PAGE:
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The Brighton Dome 1 December 2011

Zappa Plays Zappa

While this wasn't 'Boulez Conducts Zappa' or indeed 'Jean Luc Ponty Plays Zappa' there were times when Zappa Plays Zappa felt like a classical concert as an incredibly skilled band set about interpreting the music of Dweezil's dad Frank Zappa. But just like the football cliché, tonight was a game (or concert) of two halves, literally.

The first set included the whole of the 'Apostrophe' album, while the second set proved to be a stunning confirmation of just why this show is much more than a mere tribute band.

In short the thrilling playing, the warped humour and the clever use of a big screen with bursts of Frank playing at the height of his powers, proved to be the perfect vehicle for keeping alive Frank's musical legacy.

In so many ways this was a step back in time, from the local pubs full of music fans, to the plumes of smoke in the street and the pre-gig collective sense of anticipation.

Then there was the army of eccentric Zappa fans out in their colourful regalia, embracing a demographic spread that spanned hippies, punks, leather jackets, women (!) and the more demurely dressed white collar professionals

Prior to the show there was an unexpected significant moment at the soundcheck/VIP 'meet and greet' session, as the band members stopped playing and turned to look at Frank on the big screen as if in awe of their guiding mentor. In fact they were checking for a glitch in the projector, but the moment acted as a reminder of the all pervasive influence of Frank that anchors both this project and generations of fans.

Zappa Plays Zappa

Structurally ZPZ topped and tailed things as per Frank's early 80's shows, limbering up with the instrumental 'Heavy Duty Judy' and climaxing on 'Muffin Man' with the final stellar solo left to Frank on the big screen.

In between the band made a good fist of playing the whole of 'Apostrophe', not an easy task given the mix of 70's humour and lightning riffs. Vocalist Ben Thomas worked hard on his intonation, but at times he lacked Frank's European sense of irony in his delivery.

But the band pressed on with Scheila Gonzales doubling impressively on sax and keyboards and a vocal duet with Ben on 'St Alfonzo's Pancake Breakfast', with blistering vibes form Billy Hulting. 'Cosmic Debris' featured a lilting bluesy solo from Dweezil as Frank appeared in triptych on the screen above.

Dweezil further explored some interesting tones on 'Excentrifugal Forz', and Scheila added a great top line and backing vocals on 'Uncle Remus' as Dweezil was a picture concentration as he soloed fluently.

In sharp contrast to his late dad, Dweezil cut a laid back figure who lets the music flow through him. Occasionally he'd slip into a defining solo but often appeared seemingly lost in his own blissful karma as the band brought Frank's music to life as authentically as possible.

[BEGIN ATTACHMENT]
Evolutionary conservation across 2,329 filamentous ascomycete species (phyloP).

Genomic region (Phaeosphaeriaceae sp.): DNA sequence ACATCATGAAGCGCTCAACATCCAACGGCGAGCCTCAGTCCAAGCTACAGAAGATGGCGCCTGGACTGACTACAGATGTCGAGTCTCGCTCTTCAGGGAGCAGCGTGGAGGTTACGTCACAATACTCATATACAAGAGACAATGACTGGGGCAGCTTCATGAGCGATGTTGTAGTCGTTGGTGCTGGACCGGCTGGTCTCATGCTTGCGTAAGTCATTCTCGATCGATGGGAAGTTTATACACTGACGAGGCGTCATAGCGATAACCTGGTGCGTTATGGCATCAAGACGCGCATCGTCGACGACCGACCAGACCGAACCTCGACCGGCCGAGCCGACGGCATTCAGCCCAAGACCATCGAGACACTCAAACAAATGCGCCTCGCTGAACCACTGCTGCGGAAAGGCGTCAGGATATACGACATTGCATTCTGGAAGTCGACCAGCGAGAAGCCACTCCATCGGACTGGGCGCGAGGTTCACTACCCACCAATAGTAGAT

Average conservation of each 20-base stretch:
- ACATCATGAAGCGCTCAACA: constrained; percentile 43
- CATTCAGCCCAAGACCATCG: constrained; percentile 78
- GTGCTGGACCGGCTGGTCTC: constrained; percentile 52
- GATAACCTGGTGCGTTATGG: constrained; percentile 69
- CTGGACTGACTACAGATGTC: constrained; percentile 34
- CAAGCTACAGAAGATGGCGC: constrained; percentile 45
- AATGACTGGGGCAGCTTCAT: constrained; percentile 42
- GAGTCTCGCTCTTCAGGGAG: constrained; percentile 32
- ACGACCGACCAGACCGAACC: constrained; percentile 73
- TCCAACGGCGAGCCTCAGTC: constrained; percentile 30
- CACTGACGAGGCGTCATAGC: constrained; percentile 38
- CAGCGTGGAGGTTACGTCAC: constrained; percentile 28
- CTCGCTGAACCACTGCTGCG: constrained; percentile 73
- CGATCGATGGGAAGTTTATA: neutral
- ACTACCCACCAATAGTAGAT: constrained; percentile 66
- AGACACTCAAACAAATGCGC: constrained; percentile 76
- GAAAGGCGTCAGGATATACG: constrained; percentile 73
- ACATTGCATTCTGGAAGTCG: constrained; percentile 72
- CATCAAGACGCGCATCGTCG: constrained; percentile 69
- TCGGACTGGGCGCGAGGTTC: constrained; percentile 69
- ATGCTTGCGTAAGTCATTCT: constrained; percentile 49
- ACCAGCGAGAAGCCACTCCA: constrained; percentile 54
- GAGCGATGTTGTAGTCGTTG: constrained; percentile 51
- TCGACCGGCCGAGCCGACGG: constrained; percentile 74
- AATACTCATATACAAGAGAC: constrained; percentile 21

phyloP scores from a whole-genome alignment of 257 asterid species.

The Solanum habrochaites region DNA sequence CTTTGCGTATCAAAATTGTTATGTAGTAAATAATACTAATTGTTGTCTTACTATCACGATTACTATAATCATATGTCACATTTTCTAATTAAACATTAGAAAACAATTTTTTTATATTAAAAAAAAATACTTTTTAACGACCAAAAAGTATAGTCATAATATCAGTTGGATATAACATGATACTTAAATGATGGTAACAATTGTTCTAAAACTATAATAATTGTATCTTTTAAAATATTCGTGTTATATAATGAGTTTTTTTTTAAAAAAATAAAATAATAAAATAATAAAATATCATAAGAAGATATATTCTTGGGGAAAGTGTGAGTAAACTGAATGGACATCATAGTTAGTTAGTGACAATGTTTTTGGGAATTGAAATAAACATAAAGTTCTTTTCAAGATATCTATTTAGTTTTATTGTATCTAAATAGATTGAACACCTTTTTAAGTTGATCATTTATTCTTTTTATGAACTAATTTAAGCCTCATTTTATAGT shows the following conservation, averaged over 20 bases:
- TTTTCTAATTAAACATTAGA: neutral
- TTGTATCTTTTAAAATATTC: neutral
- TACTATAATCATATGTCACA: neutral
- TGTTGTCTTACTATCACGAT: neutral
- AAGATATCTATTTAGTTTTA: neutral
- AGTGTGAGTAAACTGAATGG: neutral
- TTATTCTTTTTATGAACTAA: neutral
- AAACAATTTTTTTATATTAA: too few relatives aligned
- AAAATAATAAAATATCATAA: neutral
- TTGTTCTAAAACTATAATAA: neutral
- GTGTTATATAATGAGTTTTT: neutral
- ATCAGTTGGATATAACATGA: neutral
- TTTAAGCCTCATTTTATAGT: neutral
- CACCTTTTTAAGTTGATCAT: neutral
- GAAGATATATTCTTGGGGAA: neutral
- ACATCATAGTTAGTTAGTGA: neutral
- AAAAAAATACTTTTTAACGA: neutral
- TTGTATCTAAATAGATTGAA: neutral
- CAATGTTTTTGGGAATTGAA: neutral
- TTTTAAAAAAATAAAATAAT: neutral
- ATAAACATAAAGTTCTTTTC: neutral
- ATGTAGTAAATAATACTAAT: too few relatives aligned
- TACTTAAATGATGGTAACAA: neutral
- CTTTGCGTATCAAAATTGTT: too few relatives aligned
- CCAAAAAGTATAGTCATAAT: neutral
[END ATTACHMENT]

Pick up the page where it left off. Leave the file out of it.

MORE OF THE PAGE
Bass player Peter Griffin added a stunning lead bass line on the 'Apostrophe' title track, and the band pursued a faithful early arrangement of 'Stinkfoot', eschewing Frank's later bluesy interpretation.

So far so good, but the evening really kicked with a reggae version of 'Pick Me I'm Clean' and a startling rendition of the stop-start and zany time changes of 'Don't You Ever Wash That Thing?' with the crowd adding some spontaneous responses in the song's pregnant pauses.

Scheila and Ben added brusque sax and trumpet parts before the number segued into a cool vibes solo and spine tingling guitar from Dweezil.

Zappa Plays Zappa

In many respects the intermission came too soon, but 'Black Napkins' restored the musical intensity, with Frank in a red jump suit on the big screen taking the lead as Dweezil gazed dreamily into the upstairs balcony.

It was the moment when you realised the band was paying their homage to Frank, but they redressed the balance on the brilliant 'Cheepnis', with Ben Thomas providing his best vocal of the night as drummer Joe Travers added a mock commentary rap, and Dweezil again soloed mellifluously. The crowd responded in kind, giving the band their best reception so far.

Scheila switched to flute on the instrumental 'Peaches En Regalia' before another vocal duet with Ben on the superb 'Carolina Hardcore Ecstasy', as Dweezil found a rich warm tone on the concluding solo. There was a thoughtful Doo-wop intro on 'What's The Ugliest Part of Your Body', before the coolest groove of the night with a funky keyboard line and scintillating guitar.

And still it got better with motif from 'Chunga's Revenge' and an impromptu hip-hop rap from Ben. Dweezil dipped into the 'Variation on the Carlos Santana Secret Chord Progression' in the middle of 'City of Tiny Lights' and Scheila produced some incredible sounds as part of a honking sax solo before duelling with Dweezil.

Perhaps only Frank's all pervasive sense of the ridiculous could have topped that moment. As it was, he surely have would have smiled as the lunatics all but took over the asylum as part of an impromptu dance contest on 'Dancing Fool', with both Ben and Scheila joining the front row freak out to do their thing.

By the time of the closing 'Muffin Man' emotions were running high, and the crowd generated the kind of volume that we all took for granted all those years ago.

In sum, Zappa Plays Zappa wasn't so much a collective flashback as a brilliant on going musical celebration of Frank's enduring 80 album legacy.

Review by Pete Feenstra

Photo by Stu Day

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